From: #flymeto | Aug 22, 2019
Within a driving distance from the Croatian resorts of Makarska or Dubrovnik lies a city where you literally stumble over monuments. Mostar in the south of Bosnia and Herzegovina has a glorious as well as a horrible past that is evident at every step. The crooked stone streets laced with scents from local pubs and the voices of artisans selling their products have not changed much since the Ottoman Empire.
Old bridge - a bridge that was not
Mostar’s Old Bridge is one of the few monuments that have been listed twice on the UNESCO World Heritage List. The current bridge is a replica of the original Old Bridge, which stood here for over 400 years before it was destroyed in 1993 during the civil war by Croatian grenades. The original one was built in 1566 and the two guard towers at the ends of the 28.7 meter long abyss were not reunited until 2004. At that time, the bridge with the contribution of several countries such as Japan or the Netherlands by the old Turkish stone-by-stone method was rebuilt. And including his earlier imperfections. Today it is again the main landmark of Mostar and locals prove their masculinity by jumping into the water from a height of about 20 meters or more. Do not think that jumping competitions are some kind of modern madness, it is a Mostar tradition that has been cultivated since Ottoman times.
Curving Bridge - A Lajka between bridges
Kriva čuprija looks like a miniature version of the main bridge, but in fact it is the oldest bridge in Mostar. The crooked bridge served as a test rabbit in the 16th century before the construction of the first Old Bridge. The civil war also signed on it. But with the help of Luxembourg, it was reconstructed. And it’s good. If you are looking for picturesque restaurants and cafes overlooking the river somewhat away from the center, you will find them just around the Kriva čuprija bridge and the Radbolja River, which flows into Neretva. The Austro-Hungarian Government, under which the area fell, also contributed three other bridges across Neretva. Even though they are remarkably long and nice, they cannot match the “original” Turkish ones.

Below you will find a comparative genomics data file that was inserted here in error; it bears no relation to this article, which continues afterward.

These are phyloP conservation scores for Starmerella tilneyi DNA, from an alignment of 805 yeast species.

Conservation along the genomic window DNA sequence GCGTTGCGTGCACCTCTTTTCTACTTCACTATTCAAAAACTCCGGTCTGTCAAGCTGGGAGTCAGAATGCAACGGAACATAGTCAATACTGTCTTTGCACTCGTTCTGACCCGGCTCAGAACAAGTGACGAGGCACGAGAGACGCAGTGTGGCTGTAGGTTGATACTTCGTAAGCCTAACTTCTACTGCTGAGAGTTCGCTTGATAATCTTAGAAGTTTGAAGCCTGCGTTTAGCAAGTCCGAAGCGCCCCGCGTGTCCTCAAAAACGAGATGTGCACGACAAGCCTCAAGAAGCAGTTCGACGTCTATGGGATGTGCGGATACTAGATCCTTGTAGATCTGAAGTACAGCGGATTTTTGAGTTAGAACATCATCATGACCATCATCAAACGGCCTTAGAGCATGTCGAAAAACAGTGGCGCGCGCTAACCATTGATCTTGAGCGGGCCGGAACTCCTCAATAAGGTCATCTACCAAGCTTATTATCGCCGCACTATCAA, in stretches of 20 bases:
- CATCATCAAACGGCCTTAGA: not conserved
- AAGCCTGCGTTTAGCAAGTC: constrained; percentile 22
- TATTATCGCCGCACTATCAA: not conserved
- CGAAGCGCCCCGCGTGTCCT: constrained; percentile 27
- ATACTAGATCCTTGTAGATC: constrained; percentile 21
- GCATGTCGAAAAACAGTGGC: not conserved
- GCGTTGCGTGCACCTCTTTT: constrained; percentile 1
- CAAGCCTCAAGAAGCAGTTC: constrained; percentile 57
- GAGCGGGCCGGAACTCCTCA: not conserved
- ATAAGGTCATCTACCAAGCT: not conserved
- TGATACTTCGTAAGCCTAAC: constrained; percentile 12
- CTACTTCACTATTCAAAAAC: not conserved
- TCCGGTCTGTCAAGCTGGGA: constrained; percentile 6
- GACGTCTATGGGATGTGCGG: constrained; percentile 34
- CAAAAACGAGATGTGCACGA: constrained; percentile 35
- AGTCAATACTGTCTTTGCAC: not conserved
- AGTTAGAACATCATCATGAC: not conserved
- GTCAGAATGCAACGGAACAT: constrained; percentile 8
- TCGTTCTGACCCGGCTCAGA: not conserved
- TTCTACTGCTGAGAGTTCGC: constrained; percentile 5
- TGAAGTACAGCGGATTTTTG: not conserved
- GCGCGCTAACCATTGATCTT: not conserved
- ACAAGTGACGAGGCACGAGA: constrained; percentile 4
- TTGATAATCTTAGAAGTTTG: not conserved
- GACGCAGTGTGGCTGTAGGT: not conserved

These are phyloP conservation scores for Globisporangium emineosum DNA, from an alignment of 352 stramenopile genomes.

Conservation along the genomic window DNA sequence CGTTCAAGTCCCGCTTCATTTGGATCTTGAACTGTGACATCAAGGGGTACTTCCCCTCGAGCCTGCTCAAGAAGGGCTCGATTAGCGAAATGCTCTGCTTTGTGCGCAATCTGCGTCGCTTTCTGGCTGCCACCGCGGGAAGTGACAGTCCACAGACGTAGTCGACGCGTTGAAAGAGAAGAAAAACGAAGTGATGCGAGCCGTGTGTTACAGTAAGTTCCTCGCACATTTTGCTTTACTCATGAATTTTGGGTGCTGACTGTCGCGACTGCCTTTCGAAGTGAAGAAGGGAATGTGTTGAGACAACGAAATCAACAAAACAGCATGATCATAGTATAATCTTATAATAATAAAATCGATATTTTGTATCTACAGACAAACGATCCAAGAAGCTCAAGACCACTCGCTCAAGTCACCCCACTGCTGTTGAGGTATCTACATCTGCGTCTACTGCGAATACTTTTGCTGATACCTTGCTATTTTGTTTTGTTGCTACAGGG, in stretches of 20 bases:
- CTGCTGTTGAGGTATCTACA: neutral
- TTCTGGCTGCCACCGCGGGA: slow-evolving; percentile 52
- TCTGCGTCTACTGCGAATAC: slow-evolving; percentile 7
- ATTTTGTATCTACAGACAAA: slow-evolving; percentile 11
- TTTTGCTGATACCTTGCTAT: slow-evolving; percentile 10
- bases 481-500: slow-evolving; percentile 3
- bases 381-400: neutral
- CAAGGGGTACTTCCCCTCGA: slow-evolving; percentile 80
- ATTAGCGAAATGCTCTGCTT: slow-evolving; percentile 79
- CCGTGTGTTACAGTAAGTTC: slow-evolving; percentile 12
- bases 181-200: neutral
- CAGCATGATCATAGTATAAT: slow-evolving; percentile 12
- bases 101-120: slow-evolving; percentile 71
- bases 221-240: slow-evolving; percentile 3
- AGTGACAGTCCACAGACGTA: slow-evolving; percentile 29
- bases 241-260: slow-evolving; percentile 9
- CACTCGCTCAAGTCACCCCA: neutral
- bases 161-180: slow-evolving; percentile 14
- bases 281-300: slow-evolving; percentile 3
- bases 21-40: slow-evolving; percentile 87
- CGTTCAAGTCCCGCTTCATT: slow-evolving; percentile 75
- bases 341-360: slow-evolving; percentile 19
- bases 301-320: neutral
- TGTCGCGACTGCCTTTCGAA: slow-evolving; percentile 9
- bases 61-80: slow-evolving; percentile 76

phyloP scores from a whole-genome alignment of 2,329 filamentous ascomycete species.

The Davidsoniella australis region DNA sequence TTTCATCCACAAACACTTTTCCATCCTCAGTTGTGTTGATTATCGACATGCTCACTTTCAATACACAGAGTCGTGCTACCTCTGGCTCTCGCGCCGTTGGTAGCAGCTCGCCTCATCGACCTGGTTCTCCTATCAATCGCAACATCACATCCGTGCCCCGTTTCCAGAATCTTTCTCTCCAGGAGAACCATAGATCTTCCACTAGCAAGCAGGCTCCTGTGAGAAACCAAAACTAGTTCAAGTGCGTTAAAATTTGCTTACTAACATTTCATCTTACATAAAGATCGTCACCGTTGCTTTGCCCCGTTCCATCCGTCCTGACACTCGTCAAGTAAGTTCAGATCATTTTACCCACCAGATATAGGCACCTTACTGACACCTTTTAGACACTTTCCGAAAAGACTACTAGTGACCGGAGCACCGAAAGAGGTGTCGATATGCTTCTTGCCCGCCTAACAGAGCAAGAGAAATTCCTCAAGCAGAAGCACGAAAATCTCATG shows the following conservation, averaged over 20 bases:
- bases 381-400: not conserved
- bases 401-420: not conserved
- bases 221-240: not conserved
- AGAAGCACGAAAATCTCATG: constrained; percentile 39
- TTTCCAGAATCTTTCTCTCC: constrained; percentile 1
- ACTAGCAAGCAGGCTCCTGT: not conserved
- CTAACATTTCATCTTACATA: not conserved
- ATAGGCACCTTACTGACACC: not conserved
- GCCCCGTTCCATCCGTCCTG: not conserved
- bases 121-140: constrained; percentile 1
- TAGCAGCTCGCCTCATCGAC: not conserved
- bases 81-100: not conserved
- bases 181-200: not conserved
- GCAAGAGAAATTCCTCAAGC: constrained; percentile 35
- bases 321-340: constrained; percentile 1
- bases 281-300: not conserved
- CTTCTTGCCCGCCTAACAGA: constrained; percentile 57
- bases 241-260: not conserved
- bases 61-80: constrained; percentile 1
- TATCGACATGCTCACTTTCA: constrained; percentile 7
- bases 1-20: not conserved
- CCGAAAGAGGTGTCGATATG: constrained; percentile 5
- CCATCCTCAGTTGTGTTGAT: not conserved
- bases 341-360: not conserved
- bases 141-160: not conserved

To claim that this or that is as old as Mostar himself is a cliché. However, it is not far from the truth in the Kujundziluk street market. The market is still a living center of trade, not only with souvenirs and local handicrafts. It is primarily a reminder of the numerous merchant caravans that flowed from the Middle East across Mostar and whose merchants were looking for overnight in Mostar’s streets.
The wealthier left their houses in the city. The most remarkable are the Kajtaz House and Bišćević House. Both are respectably preserved and accessible to tourists. While Bišćevića serves as an open-air museum of the Turkish way of life from times past, Kajtaz House has its permanent residents, with whom you can arrange a guided tour. The abode is also listed as a UNESCO monument, so there is much to see.
Clash of cultures
Mostar was and will be a place where nation and church play their part. In addition to the Orthodox Church, the Catholic Church has its center in the center as well as three mosques - Koski Mehmed-Pasha Mosque, Ceyvan Ćehaj Mosque and Karađoz-beg Mosque. The memento of the Civil War is not only memorial stones, but also bullet holes in many facades. Nevertheless, Mostar is inwardly the same as it was during the reign of the Ottoman - the center of a lively business where people of different origins and beliefs come and go. They leave something, take something.
Mostar is like a box of chocolates where everyone can find it. If you are not captivated by the city’s mosques, head to the outskirts of Mostar, where the Buna River flows from the rock and the old Dervish Monastery of Blagaj from the turn of the 15th and 16th centuries is on the shore. It serves as a museum and if you are not spiritually affected by its architecture, then its surroundings certainly.